The Joy Luck Club is an American classic not only as a tale of immigrants but also of mothers and daughters. It features the stories of four mother-daughter pairs, all of whom have their own personalities and backstories.
Of the characters, I liked Lindo Jong the most. All of their stories were compelling, but I liked Lindo Jong’s voice the most. She had an unapologetic way of getting her point across—I laughed with her “cheap 14 karat gold” comment, but I do get her point. I found it interesting how another character observed Lindo’s daughter, Waverly, and thought something along the lines of “of course, she would know how to pick the best piece. She is, after all, Lindo’s daughter.” To be regarded in another character’s story confirms Lindo is remarkable.
To me, The Joy Luck Club is a timeless piece. Although the book was published two decades ago, the stories are still relevant and the characters relatable. It is, at the end of the day, a tale of parents and children, of how parents know more than their children think they do. Language barriers are nothing—parents have earned enough XP IRL to know what’s what. I’m glad to have read this book.
Set in a post-apocalyptic world in which “the Breakdown” was caused by an incurable virus, The Girl with All the Gifts is a mix of sci fi and horror. If an incurable virus scenario sounds too real—is this where we’ll be in a few years?—I don’t fault you. This was an uncomfortable read for me, especially since we are still in the middle of a pandemic.
Despite its eeriness, the story itself is great, and it was thrilling to follow the events as they unfolded. The first part of the book progressed slowly, however, to set the stage. The book somehow reminded me of The House of the Scorpion, which had a totally different concept but also made readers ask “what makes one human, anyway?” But The Girl with All the Gifts is an entirely different story, and by the second half, I started to wonder why I thought it similar to a story about clones in the first place. The rest of the story moved quickly, and then somehow it came to an end—a good one, too. For a post-apocalyptic novel, the end did not have loose ends, and this was very satisfying to me as a reader. Everything made sense, and there is closure.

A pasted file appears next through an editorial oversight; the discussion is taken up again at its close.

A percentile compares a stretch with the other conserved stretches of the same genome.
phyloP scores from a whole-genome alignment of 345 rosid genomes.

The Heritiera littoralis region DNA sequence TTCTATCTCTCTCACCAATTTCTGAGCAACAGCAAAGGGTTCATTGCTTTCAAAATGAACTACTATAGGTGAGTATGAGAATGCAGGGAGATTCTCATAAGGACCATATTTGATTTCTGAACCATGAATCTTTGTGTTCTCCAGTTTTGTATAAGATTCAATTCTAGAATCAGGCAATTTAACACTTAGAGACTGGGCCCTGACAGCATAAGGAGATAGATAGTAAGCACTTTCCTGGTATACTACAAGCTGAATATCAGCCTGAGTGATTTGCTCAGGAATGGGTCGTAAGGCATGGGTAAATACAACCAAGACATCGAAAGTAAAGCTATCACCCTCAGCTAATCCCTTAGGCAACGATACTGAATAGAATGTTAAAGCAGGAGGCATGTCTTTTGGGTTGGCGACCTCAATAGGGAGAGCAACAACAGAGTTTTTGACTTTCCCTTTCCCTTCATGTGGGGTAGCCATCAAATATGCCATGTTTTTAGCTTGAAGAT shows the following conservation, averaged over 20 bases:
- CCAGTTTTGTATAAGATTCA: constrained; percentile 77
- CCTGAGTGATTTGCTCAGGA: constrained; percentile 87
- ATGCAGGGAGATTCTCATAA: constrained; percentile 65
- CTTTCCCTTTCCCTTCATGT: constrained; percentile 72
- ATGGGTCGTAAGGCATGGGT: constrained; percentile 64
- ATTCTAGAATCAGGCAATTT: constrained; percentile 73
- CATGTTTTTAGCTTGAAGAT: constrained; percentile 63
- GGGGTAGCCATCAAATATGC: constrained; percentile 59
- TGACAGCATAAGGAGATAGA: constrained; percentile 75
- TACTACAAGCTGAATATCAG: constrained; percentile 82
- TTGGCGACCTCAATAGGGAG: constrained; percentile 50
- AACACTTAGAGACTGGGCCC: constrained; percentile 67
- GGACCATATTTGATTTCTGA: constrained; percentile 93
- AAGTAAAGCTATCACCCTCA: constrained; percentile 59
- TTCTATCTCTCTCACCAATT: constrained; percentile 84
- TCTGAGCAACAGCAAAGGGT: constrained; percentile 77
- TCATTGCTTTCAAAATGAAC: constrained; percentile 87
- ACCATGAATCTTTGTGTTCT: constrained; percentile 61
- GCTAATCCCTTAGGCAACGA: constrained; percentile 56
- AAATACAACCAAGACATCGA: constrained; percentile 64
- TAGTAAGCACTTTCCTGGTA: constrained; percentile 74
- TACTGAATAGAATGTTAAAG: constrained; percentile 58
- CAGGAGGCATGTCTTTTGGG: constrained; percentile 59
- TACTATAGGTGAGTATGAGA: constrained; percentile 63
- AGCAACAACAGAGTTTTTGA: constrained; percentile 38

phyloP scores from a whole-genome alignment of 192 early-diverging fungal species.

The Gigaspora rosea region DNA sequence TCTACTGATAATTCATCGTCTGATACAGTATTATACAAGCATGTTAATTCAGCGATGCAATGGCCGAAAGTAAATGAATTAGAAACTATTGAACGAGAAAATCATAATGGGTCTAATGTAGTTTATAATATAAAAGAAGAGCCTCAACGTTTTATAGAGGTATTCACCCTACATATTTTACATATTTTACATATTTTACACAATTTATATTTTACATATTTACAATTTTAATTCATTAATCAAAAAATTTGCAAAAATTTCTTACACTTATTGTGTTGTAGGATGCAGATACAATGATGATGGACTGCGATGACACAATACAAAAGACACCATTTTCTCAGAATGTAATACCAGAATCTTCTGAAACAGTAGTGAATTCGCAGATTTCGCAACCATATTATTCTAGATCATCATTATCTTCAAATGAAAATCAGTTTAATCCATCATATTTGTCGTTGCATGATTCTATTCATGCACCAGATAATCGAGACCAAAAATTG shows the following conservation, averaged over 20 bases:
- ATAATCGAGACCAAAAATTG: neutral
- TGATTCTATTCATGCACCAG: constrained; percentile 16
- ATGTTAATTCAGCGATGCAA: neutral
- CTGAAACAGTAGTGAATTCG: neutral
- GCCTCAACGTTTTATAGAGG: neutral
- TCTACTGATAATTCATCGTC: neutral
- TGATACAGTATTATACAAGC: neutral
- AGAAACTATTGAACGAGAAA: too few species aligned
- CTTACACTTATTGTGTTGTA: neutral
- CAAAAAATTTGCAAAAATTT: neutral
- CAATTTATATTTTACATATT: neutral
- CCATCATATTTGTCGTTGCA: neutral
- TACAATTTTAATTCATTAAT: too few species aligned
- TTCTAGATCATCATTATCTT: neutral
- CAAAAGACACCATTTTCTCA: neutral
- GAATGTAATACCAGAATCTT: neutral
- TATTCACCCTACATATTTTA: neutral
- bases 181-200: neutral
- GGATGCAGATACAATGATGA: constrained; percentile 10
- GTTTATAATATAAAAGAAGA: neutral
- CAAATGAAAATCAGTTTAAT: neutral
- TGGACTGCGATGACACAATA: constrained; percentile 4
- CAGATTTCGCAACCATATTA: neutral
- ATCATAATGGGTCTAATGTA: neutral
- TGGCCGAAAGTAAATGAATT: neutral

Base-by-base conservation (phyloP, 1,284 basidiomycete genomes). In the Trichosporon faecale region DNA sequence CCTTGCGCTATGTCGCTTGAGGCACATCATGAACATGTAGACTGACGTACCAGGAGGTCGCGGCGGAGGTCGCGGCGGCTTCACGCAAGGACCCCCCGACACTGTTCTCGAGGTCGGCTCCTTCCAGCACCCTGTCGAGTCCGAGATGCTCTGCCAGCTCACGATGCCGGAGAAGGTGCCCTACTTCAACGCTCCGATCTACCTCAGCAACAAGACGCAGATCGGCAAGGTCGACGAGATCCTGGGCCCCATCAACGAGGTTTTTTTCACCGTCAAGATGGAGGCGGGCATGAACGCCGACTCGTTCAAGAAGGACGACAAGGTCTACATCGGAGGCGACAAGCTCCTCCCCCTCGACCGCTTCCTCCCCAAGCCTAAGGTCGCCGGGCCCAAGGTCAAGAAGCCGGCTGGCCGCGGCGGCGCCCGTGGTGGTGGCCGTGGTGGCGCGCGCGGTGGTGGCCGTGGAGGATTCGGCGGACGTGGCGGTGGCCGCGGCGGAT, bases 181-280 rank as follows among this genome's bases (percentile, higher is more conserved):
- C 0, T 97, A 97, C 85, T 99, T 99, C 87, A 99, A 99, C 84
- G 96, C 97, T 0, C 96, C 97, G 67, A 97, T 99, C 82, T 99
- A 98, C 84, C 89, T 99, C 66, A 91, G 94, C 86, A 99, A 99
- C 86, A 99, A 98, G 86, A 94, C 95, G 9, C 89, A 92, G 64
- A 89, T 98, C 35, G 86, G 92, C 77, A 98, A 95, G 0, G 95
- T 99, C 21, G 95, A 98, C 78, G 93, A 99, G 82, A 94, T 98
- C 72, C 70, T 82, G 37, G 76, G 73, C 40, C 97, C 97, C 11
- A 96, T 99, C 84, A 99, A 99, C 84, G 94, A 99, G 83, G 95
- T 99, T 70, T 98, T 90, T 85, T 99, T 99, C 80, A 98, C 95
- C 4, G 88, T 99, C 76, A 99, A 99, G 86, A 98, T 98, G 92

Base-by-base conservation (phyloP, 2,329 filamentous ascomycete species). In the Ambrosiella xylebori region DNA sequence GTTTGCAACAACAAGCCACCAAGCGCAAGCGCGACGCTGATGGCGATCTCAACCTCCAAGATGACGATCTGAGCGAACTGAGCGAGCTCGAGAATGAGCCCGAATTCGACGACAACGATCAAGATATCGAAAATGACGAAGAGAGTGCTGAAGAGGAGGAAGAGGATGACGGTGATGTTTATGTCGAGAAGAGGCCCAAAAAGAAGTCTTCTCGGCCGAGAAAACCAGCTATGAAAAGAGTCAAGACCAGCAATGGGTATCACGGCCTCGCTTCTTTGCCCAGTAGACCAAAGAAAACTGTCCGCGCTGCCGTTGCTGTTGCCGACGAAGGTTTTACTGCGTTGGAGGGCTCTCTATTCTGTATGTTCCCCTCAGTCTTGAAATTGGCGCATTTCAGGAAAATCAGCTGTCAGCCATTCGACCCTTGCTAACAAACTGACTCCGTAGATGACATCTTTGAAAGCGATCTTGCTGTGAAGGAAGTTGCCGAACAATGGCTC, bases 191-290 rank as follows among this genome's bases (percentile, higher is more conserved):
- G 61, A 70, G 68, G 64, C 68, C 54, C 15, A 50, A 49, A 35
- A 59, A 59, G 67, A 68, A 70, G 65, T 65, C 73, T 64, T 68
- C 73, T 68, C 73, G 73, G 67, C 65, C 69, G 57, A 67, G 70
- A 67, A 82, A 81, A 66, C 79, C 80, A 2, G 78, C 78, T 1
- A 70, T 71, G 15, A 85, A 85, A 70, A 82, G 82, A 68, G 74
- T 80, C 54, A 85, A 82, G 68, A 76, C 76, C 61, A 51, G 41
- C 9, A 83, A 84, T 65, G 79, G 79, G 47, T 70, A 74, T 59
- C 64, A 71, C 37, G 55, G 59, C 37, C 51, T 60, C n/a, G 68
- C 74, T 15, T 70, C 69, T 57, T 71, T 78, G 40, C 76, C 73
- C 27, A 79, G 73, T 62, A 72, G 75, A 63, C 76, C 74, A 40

I did not, however, love all of the characters. Of the set of main characters, I only liked two of them—Melanie and Dr. Caldwell—and only for their consistency and discipline. I did not like Ms. Justineau as much. Most of the craziness (not “the Breakdown” but the actual plot) started because of her rash decisions, and her only saving grace was that she could see the humanity in some of the infected when no one else could. That was a big saving grace, but her actions were uncharacteristic of an adult that lived in that post-apocalyptic world, so I am still not the biggest fan of her.
But again, no loose ends. I am a happy camper. I can see why people like to read or watch these kinds of stories. However, I am not a fan of horror, so I likely will not be reading something similar in the future.
It was okay. I feel like if I’d read this around the time I read The Five People You Meet in Heaven, I’d like The First Phone Call from Heaven more. But my reading palate has changed over the years, and I no longer have the patience for stories that clearly want to enlighten. I mean… I should have expected this from Mitch Albom. I was considering dropping the book halfway, but I told myself that it was only ~300 pages (quick read), and I was curious to see if I would like this book as much as I did Five People. (I did not.)
From the characters to the plot, no one nor nothing stood out. The ending was okay, not exactly moving. Also, I could not accept the justification offered at the end of the story. Dealing with the loss of loved ones is already a very serious, personal matter, and it is not to be trifled with. While the intention behind the story seems to be in good faith, I did not appreciate it so much. Try again, maybe, or catch me another day.